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Ballasting continues.....  seems never ending and I've almost use up the 6 bags I bought recently.  I have also started to install some of the signalling where ballasting has been completed, but none of them are wired up yet.  They are all Traintronics signals and will each will be controlled by a TT301, so hopefully signals and point motors will work in tandem!! Ever the optimist!!!  Wiring them up will be fun as the wires are extremely fine, so I'm thinking of tinning the end of each wire with a little solder to make each contact on the screw terminal more positive.

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Well I've done as much ballasting as I can at the moment, having run out of said material!  So yesterday I thought I would start to program the TT301 and connect up some of the signals.  Silly thought!!  I switched on the power to the layout and...............


.......constant buzzing.  Moved some of the stock but no difference.  What's frustrating is that I have been moving stock around with the controller over the last few days and no problems.

So my task now is to find the source of the problem as I can't realistically do anything else until problem is solved.  Don't you just love electronics!!!

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It didn't take too long to find the culprit.  I removed all of the locos from the Oxsea station board then switched on the power.......     

..........silence!!

So then I re-railed the locos one at a time until I found the cause of the buzzing - a Heljan Hymek fitted with a Zimo sound decoder.  My next task will be to take it apart and try to find the cause of the problem.

Marty
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That's what I like about this hobby.... entertainment and problem solving at every turn.... who needs jigsaws! 

Ballasting is therapeutic isn't it? :lol:

cheers
Marty

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I prefer to think of ballasting as character building, Marty.  :lol:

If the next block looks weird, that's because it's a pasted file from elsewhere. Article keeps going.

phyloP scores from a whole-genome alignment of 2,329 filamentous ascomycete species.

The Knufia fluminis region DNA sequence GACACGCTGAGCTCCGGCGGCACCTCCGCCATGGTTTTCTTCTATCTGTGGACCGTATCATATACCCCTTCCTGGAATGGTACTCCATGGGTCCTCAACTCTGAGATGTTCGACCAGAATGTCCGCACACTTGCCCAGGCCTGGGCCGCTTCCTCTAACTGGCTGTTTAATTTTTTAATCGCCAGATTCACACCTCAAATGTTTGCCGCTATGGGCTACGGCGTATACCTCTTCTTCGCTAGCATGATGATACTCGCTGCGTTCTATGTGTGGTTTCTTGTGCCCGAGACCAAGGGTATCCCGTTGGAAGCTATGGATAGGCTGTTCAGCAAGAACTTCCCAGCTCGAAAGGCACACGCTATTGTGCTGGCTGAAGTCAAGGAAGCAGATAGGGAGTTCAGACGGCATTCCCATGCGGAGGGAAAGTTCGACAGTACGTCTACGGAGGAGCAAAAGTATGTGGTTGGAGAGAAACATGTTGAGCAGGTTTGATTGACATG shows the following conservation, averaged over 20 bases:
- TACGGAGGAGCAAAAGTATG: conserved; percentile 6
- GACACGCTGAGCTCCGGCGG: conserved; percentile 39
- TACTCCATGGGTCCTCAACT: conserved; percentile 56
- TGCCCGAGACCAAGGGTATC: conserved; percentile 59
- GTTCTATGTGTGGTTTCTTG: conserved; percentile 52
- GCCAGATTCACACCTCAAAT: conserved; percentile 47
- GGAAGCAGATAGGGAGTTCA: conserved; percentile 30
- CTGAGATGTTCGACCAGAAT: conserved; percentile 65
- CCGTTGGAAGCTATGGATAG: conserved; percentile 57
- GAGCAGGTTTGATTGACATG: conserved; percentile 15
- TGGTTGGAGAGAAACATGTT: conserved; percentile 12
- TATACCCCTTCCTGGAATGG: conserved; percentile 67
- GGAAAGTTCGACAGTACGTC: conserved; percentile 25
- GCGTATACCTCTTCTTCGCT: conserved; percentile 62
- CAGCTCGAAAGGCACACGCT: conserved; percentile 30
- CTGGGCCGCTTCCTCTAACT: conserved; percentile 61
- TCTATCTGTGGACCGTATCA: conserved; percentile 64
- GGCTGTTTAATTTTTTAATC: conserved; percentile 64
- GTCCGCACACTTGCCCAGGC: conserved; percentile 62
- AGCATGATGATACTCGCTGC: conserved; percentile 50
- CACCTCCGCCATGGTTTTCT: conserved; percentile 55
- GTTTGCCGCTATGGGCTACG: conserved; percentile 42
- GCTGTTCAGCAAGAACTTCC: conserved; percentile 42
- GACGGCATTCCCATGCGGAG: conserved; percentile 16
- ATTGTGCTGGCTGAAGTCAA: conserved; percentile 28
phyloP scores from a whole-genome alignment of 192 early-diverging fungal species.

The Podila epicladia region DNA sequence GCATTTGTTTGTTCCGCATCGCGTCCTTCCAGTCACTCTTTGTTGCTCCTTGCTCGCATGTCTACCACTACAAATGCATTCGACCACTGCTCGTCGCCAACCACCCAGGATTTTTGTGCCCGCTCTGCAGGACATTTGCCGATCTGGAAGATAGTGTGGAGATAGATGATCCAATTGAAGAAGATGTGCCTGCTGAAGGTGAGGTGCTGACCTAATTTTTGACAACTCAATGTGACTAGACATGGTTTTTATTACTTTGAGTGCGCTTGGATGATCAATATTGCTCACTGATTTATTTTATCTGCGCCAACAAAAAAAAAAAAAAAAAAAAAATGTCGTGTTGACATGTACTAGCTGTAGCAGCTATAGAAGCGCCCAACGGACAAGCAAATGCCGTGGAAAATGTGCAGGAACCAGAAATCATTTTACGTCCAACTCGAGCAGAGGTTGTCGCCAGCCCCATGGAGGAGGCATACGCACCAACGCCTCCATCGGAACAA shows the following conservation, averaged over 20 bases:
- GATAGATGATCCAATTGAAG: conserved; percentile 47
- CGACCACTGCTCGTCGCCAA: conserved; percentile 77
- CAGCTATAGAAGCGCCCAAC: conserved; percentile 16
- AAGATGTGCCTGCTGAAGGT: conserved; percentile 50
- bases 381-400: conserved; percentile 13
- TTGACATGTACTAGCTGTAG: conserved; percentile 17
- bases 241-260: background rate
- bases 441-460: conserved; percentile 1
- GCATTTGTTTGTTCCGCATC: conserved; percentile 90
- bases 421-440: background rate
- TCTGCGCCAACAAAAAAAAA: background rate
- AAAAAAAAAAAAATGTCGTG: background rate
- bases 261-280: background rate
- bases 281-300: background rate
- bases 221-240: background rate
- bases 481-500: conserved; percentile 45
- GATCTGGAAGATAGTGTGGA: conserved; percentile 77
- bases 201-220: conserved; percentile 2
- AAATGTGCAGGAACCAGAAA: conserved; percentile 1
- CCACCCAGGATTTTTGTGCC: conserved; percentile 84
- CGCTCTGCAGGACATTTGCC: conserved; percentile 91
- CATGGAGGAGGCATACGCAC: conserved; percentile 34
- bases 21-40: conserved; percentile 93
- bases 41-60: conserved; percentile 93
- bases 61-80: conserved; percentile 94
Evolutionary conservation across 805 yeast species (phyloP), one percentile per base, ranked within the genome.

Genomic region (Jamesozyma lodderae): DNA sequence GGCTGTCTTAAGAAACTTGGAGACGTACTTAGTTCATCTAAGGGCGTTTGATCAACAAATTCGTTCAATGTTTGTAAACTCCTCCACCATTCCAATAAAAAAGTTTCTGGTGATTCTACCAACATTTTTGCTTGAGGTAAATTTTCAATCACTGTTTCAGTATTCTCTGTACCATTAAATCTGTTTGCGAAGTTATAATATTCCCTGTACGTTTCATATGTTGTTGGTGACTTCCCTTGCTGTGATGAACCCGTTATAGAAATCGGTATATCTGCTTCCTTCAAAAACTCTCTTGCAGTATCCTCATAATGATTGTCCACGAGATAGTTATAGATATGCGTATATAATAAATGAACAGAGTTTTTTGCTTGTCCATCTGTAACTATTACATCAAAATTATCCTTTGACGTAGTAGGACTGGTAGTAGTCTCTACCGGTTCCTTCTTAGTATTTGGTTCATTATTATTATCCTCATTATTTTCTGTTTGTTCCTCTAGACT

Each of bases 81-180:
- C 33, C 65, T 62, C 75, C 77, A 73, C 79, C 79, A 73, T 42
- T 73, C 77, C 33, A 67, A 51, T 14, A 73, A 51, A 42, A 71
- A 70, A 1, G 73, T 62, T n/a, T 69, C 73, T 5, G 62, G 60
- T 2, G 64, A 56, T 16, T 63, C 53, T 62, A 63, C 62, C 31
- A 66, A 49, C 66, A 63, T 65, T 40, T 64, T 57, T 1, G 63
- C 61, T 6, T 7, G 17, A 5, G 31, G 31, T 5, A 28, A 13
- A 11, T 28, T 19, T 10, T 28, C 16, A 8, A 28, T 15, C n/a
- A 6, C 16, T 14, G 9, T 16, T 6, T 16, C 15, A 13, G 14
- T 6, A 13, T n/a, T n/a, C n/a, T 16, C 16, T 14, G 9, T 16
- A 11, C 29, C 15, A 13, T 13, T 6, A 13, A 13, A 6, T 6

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Marty wrote: That's what I like about this hobby.... entertainment and problem solving at every turn.... who needs jigsaws! 

Ballasting is therapeutic isn't it? :lol:

cheers
Marty

Agree about the hobby, though a bit more expensive than jigsaws!  Not sure I'm regarding the ballasting as therapeutic at the moment, though............

I lifted the middle board yesterday and as it tilted there was the sound of little grains of ballast trying to escape!! :mutley

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Spent overnight in Kent, so a long drive back today.  Feeling rather tired now so won't do anything to the layout today.  However, when I arrived home I found these waiting for me......



two sheets of Oxsea station signs produced by Stationsigns.  Very crisp signs printed on thin shiny card.  I think the small ones might be a b**ger to cut out and fix!!!

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Hi John

Try an offcut, and see if varnish will work as an adhesive, just need to see if it discolours the white.
Other wise spray mount on the rear of the sheet, or double sided tape stuck to the rear before you cut them out may work.

The layouts comming together nicely tho'.

Paul

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Thanks for the tips Paul

I might well try those.  The problem these days is holding things still!!


Regards

John

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Today I took a look at the Heljan loco with the Zimo sound decoder.  I couldn't see anything wrong inside, and was particularly baffled as it had been working perfectly.  I put it back on the track and.........  bright light in the centre of the decoder and poof... a puff of smoke.



You can just make out the burnt hole in the centre of the decoder.

So I have now turned to the signals on the centre board.........



which have been positioned and now need wiring up to the control boards.


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First two two-aspect signals shown on the left of the photo above have been wired up direct to the respective point motors rather than a DCC control board, so the signals change when the points are set right. 

Now started on those signals requiring a control board.  Power is taken from point motor bus.  However, connecting up the signal wires to the boards is extremely difficult as the wires are so thin - like hairs.  My hands are rather shaky which makes it difficult to align and keep the wires in place whilst the screws are tightened - then the screws don't grip and the wires fall out!!  I have tried putting a little solder on the ends of the wires but the solder seems quite reluctant to take on occasions, even though they have been fluxed.